Fortress Press

Insights from African American Interpretation

Insights from African American Interpretation

Mitzi J. Smith (Author), Mark Allan Powell (Editor)

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Each volume in the Insights series discusses discoveries and insights gained into biblical texts from a particular approach or perspective in current scholarship. Accessible and appealing to today’s students, each Insight volume discusses how this method, approach, or strategy was first developed and how its application has changed over time; what current questions arise from its use; what enduring insights it has produced; and what questions remain for future scholarship.

Mitzi J. Smith describes the distinctive African American experience of Scripture, from slavery to Black Liberation Theology and beyond, and the unique angles of perception that an intentional African American interpretation brings to the text for a contemporary generation of scholars. Smith shows how questions of race, ethnicity, and the dynamics of “othering” have been developed in African American biblical scholarship, resulting in new reading of particular texts. Further, Smith describes challenges that scholarship raises for the future of biblical interpretation generally.

  • Publisher Fortress Press
  • ISBN 9781506400174
  • Format Paperback
  • Dimensions 6 x 9
  • Pages 154
  • Publication Date May 1, 2017

Contents

Table of Contents 

Reviews

Reviewed in New Testament Abstracts 61.2 (2017)

Endorsements

A text that critically reassess the utility of master/slave and kingdom rhetoric as religious language, particularly in congregational contexts

"Mitzi Smith ably traces the arc of African American biblical interpretation. She extends that arc with her own contributions, interpreting passages from both Testaments. She reintroduces the reader to ​parables rooted in the atrocity of slavery, lays their brutality bare, and interprets them through the experience of African Americans. She does this while bringing postcolonial and social political theory to bear resulting in a text that critically reassess the utility of master/slave and kingdom rhetoric as religious​, Christian language, particularly in congregational contexts. Her work on the Levite's tortured and butchered low-status wife offers a powerful analysis of the dehumanizing​ "dismembering" that results in trafficking, domestic, sexual, and institutional violence."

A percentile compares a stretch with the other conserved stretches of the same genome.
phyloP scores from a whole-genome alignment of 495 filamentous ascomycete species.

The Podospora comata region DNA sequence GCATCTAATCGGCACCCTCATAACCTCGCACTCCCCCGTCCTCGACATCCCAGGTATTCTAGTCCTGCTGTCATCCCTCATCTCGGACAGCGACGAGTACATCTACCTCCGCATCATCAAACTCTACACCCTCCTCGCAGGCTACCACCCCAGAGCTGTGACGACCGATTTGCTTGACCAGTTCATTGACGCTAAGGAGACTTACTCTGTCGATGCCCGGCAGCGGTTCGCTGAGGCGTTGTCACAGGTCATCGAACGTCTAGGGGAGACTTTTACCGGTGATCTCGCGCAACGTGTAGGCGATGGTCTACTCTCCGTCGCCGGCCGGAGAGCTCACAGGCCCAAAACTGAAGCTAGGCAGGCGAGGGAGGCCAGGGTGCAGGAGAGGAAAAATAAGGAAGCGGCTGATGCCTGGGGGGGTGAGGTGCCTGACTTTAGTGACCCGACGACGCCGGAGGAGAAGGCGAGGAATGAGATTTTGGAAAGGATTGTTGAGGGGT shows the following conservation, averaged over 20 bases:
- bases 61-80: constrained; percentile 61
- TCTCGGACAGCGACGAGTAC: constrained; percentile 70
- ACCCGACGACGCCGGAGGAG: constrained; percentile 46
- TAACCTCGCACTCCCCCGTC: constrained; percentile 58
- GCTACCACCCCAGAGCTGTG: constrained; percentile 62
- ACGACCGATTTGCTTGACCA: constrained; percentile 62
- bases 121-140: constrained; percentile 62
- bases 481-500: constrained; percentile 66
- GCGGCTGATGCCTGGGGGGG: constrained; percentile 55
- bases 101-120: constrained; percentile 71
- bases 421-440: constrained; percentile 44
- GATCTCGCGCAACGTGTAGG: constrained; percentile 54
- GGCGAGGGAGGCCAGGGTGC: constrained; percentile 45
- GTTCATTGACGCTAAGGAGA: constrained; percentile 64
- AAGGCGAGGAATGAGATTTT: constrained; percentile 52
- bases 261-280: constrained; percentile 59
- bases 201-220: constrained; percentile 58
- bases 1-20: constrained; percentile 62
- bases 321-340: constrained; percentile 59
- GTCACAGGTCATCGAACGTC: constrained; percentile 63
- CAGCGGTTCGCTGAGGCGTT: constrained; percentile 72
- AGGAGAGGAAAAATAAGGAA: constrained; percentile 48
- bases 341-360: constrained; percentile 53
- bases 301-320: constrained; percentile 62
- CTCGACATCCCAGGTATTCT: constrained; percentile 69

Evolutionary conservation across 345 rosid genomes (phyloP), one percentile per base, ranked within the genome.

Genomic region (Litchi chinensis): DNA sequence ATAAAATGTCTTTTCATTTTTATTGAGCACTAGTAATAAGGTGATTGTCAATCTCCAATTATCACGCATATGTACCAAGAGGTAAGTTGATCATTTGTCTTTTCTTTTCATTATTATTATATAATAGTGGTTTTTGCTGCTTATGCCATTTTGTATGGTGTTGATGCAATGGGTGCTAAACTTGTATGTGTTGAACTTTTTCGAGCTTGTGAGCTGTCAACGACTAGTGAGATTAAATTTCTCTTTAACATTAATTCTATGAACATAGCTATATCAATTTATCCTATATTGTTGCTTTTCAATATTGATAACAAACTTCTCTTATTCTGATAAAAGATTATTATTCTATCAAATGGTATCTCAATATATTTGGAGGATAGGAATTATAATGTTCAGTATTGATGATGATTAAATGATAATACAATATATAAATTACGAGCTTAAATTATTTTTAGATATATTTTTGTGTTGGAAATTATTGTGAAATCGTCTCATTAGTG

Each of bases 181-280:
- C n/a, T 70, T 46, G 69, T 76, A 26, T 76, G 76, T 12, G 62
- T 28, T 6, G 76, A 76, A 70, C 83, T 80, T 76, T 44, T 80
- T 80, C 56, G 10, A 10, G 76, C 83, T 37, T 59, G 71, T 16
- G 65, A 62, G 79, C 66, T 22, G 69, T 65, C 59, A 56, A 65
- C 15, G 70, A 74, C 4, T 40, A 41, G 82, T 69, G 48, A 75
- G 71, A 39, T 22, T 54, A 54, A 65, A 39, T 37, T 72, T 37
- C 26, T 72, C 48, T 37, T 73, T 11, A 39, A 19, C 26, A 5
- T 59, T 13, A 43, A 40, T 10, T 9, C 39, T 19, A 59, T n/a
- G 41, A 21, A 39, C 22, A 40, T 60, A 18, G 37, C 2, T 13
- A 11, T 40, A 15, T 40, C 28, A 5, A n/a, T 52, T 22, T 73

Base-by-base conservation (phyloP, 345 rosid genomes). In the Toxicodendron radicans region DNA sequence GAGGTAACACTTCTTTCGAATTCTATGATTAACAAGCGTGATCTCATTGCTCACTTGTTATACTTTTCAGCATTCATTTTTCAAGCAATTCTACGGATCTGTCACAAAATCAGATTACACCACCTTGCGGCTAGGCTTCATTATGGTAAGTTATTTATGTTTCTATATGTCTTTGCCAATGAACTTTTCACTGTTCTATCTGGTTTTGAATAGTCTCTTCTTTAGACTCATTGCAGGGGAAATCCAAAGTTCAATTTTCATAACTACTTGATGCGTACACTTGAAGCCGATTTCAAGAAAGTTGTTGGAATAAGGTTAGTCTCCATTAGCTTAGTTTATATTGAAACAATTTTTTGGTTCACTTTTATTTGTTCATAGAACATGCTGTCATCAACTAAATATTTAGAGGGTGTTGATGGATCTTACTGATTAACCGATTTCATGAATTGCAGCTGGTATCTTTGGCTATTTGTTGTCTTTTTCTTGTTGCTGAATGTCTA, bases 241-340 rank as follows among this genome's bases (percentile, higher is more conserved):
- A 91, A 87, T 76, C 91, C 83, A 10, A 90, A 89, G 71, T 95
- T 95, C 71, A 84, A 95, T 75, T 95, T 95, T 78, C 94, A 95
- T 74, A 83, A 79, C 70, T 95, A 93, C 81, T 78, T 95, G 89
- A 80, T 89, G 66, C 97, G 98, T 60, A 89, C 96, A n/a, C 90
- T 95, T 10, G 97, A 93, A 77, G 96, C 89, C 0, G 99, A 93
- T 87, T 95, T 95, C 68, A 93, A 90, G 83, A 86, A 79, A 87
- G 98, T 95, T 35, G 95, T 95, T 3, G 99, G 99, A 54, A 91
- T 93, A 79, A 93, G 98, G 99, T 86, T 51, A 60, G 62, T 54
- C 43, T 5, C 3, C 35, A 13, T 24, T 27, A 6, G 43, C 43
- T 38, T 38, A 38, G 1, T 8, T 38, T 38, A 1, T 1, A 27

Wil Gafney | Brite Divinity School

You’ll know more about ancient history and about the importance of the Bible for Black Lives Matter after reading this book.

“This book is a rich introduction to the history of the use of the Bible by and in relation to those of African descent, an excellent introduction to African American biblical hermeneutics, and an up to date survey of womanist interpretation. In lucid prose, it helps us to understand the Bible—with all its visionary and all its problematic texts—in a new light. You’ll know more about ancient history and about the importance of the Bible for Black Lives Matter after reading this book.”

Laura Nasrallah | Harvard Divinity School

Interrogates and nuances the fierce power, imagination, complexity, and resilience of African American Biblical Interpretation through the centuries

“Mitzi Smith’s Insights from African American Interpretation, provides more than banal insights about this historic, vitalizing, and enduring discipline. Smith fixes with precision the debt all biblical scholars owe to generations of Black peoples who have wrestled with the meaning and power of the Bible—the “Talking Book” —for their lives. Her agile compendium of essays rigorously interrogates and nuances the fierce power, imagination, complexity, and resilience of African American Biblical Interpretation through the centuries. Erudite, absorbing, and disciplined, Smith’s analysis situates and problematizes major theoretical shifts in African American hermeneutical approaches within their discrete historical contexts and matrices, inclusive of postcolonial criticism and theories, womanist criticism and theorizing, critical race theory, and cultural studies approaches, among others. Must-read for specialists and experts interested in mapping and theorizing the transgressive and transformational power and iterations of race, culture, and community in sacred narratives.”

Clarice J. Martin | Colgate University
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